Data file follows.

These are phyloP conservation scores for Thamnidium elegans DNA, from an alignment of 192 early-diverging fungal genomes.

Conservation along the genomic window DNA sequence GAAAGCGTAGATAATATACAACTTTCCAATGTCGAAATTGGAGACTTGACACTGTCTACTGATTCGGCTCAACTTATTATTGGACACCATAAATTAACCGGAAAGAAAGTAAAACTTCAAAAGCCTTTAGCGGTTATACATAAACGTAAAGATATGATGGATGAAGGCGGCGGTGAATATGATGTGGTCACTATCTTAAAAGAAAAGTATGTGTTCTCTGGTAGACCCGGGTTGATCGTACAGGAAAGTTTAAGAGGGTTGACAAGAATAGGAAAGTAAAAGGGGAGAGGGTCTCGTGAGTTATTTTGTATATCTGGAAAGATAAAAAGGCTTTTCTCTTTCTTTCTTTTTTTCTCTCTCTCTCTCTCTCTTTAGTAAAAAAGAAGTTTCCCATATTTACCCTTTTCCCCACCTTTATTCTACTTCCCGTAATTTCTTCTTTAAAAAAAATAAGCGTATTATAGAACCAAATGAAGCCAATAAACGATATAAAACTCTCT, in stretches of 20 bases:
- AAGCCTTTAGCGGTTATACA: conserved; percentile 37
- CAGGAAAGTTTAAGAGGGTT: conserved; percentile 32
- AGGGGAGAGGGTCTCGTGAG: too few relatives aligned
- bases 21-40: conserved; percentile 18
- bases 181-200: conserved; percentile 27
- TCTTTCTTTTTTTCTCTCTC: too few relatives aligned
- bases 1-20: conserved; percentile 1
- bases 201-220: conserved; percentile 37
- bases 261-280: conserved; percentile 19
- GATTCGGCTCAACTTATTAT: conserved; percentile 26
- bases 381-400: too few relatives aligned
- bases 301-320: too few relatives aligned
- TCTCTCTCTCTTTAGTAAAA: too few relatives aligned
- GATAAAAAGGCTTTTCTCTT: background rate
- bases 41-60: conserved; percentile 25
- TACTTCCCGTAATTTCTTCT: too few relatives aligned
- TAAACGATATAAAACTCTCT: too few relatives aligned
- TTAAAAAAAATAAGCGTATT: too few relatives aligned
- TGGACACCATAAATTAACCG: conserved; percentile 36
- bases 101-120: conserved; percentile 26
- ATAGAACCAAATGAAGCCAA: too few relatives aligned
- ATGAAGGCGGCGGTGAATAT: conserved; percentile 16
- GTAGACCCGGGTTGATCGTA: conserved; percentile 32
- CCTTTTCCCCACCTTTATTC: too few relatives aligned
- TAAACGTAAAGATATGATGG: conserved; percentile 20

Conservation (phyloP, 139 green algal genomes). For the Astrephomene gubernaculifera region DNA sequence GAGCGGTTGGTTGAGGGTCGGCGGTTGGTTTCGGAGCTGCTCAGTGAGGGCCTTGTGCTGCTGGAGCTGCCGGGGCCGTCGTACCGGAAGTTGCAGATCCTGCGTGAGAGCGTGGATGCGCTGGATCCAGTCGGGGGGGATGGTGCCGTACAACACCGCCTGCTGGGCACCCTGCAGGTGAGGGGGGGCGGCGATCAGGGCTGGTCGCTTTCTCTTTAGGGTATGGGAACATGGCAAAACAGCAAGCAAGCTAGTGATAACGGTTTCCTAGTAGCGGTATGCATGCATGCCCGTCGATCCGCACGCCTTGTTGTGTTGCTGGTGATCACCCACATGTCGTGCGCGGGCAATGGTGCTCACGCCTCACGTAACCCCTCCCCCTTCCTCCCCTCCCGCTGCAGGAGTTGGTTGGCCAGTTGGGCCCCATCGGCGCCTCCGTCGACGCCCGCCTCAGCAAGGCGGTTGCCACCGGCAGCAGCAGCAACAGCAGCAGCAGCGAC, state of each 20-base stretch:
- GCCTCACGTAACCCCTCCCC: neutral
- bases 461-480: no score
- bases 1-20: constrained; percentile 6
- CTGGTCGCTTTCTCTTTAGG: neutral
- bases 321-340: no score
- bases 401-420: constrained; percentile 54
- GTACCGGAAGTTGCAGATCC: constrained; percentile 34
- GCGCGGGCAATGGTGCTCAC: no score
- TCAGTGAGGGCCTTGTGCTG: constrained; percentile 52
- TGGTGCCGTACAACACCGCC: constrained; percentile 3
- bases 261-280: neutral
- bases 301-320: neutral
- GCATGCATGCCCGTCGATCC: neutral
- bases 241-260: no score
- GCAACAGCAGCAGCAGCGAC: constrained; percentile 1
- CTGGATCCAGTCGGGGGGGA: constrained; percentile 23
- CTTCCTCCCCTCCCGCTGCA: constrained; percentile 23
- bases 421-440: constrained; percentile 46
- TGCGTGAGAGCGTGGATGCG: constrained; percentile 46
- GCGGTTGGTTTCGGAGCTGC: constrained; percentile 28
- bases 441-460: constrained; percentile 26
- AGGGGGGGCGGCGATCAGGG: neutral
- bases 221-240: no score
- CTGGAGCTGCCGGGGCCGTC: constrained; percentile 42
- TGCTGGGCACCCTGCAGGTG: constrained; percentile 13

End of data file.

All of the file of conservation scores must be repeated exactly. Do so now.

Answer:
These are phyloP conservation scores for Thamnidium elegans DNA, from an alignment of 192 early-diverging fungal genomes.

Conservation along the genomic window DNA sequence GAAAGCGTAGATAATATACAACTTTCCAATGTCGAAATTGGAGACTTGACACTGTCTACTGATTCGGCTCAACTTATTATTGGACACCATAAATTAACCGGAAAGAAAGTAAAACTTCAAAAGCCTTTAGCGGTTATACATAAACGTAAAGATATGATGGATGAAGGCGGCGGTGAATATGATGTGGTCACTATCTTAAAAGAAAAGTATGTGTTCTCTGGTAGACCCGGGTTGATCGTACAGGAAAGTTTAAGAGGGTTGACAAGAATAGGAAAGTAAAAGGGGAGAGGGTCTCGTGAGTTATTTTGTATATCTGGAAAGATAAAAAGGCTTTTCTCTTTCTTTCTTTTTTTCTCTCTCTCTCTCTCTCTTTAGTAAAAAAGAAGTTTCCCATATTTACCCTTTTCCCCACCTTTATTCTACTTCCCGTAATTTCTTCTTTAAAAAAAATAAGCGTATTATAGAACCAAATGAAGCCAATAAACGATATAAAACTCTCT, in stretches of 20 bases:
- AAGCCTTTAGCGGTTATACA: conserved; percentile 37
- CAGGAAAGTTTAAGAGGGTT: conserved; percentile 32
- AGGGGAGAGGGTCTCGTGAG: too few relatives aligned
- bases 21-40: conserved; percentile 18
- bases 181-200: conserved; percentile 27
- TCTTTCTTTTTTTCTCTCTC: too few relatives aligned
- bases 1-20: conserved; percentile 1
- bases 201-220: conserved; percentile 37
- bases 261-280: conserved; percentile 19
- GATTCGGCTCAACTTATTAT: conserved; percentile 26
- bases 381-400: too few relatives aligned
- bases 301-320: too few relatives aligned
- TCTCTCTCTCTTTAGTAAAA: too few relatives aligned
- GATAAAAAGGCTTTTCTCTT: background rate
- bases 41-60: conserved; percentile 25
- TACTTCCCGTAATTTCTTCT: too few relatives aligned
- TAAACGATATAAAACTCTCT: too few relatives aligned
- TTAAAAAAAATAAGCGTATT: too few relatives aligned
- TGGACACCATAAATTAACCG: conserved; percentile 36
- bases 101-120: conserved; percentile 26
- ATAGAACCAAATGAAGCCAA: too few relatives aligned
- ATGAAGGCGGCGGTGAATAT: conserved; percentile 16
- GTAGACCCGGGTTGATCGTA: conserved; percentile 32
- CCTTTTCCCCACCTTTATTC: too few relatives aligned
- TAAACGTAAAGATATGATGG: conserved; percentile 20

Conservation (phyloP, 139 green algal genomes). For the Astrephomene gubernaculifera region DNA sequence GAGCGGTTGGTTGAGGGTCGGCGGTTGGTTTCGGAGCTGCTCAGTGAGGGCCTTGTGCTGCTGGAGCTGCCGGGGCCGTCGTACCGGAAGTTGCAGATCCTGCGTGAGAGCGTGGATGCGCTGGATCCAGTCGGGGGGGATGGTGCCGTACAACACCGCCTGCTGGGCACCCTGCAGGTGAGGGGGGGCGGCGATCAGGGCTGGTCGCTTTCTCTTTAGGGTATGGGAACATGGCAAAACAGCAAGCAAGCTAGTGATAACGGTTTCCTAGTAGCGGTATGCATGCATGCCCGTCGATCCGCACGCCTTGTTGTGTTGCTGGTGATCACCCACATGTCGTGCGCGGGCAATGGTGCTCACGCCTCACGTAACCCCTCCCCCTTCCTCCCCTCCCGCTGCAGGAGTTGGTTGGCCAGTTGGGCCCCATCGGCGCCTCCGTCGACGCCCGCCTCAGCAAGGCGGTTGCCACCGGCAGCAGCAGCAACAGCAGCAGCAGCGAC, state of each 20-base stretch:
- GCCTCACGTAACCCCTCCCC: neutral
- bases 461-480: no score
- bases 1-20: constrained; percentile 6
- CTGGTCGCTTTCTCTTTAGG: neutral
- bases 321-340: no score
- bases 401-420: constrained; percentile 54
- GTACCGGAAGTTGCAGATCC: constrained; percentile 34
- GCGCGGGCAATGGTGCTCAC: no score
- TCAGTGAGGGCCTTGTGCTG: constrained; percentile 52
- TGGTGCCGTACAACACCGCC: constrained; percentile 3
- bases 261-280: neutral
- bases 301-320: neutral
- GCATGCATGCCCGTCGATCC: neutral
- bases 241-260: no score
- GCAACAGCAGCAGCAGCGAC: constrained; percentile 1
- CTGGATCCAGTCGGGGGGGA: constrained; percentile 23
- CTTCCTCCCCTCCCGCTGCA: constrained; percentile 23
- bases 421-440: constrained; percentile 46
- TGCGTGAGAGCGTGGATGCG: constrained; percentile 46
- GCGGTTGGTTTCGGAGCTGC: constrained; percentile 28
- bases 441-460: constrained; percentile 26
- AGGGGGGGCGGCGATCAGGG: neutral
- bases 221-240: no score
- CTGGAGCTGCCGGGGCCGTC: constrained; percentile 42
- TGCTGGGCACCCTGCAGGTG: constrained; percentile 13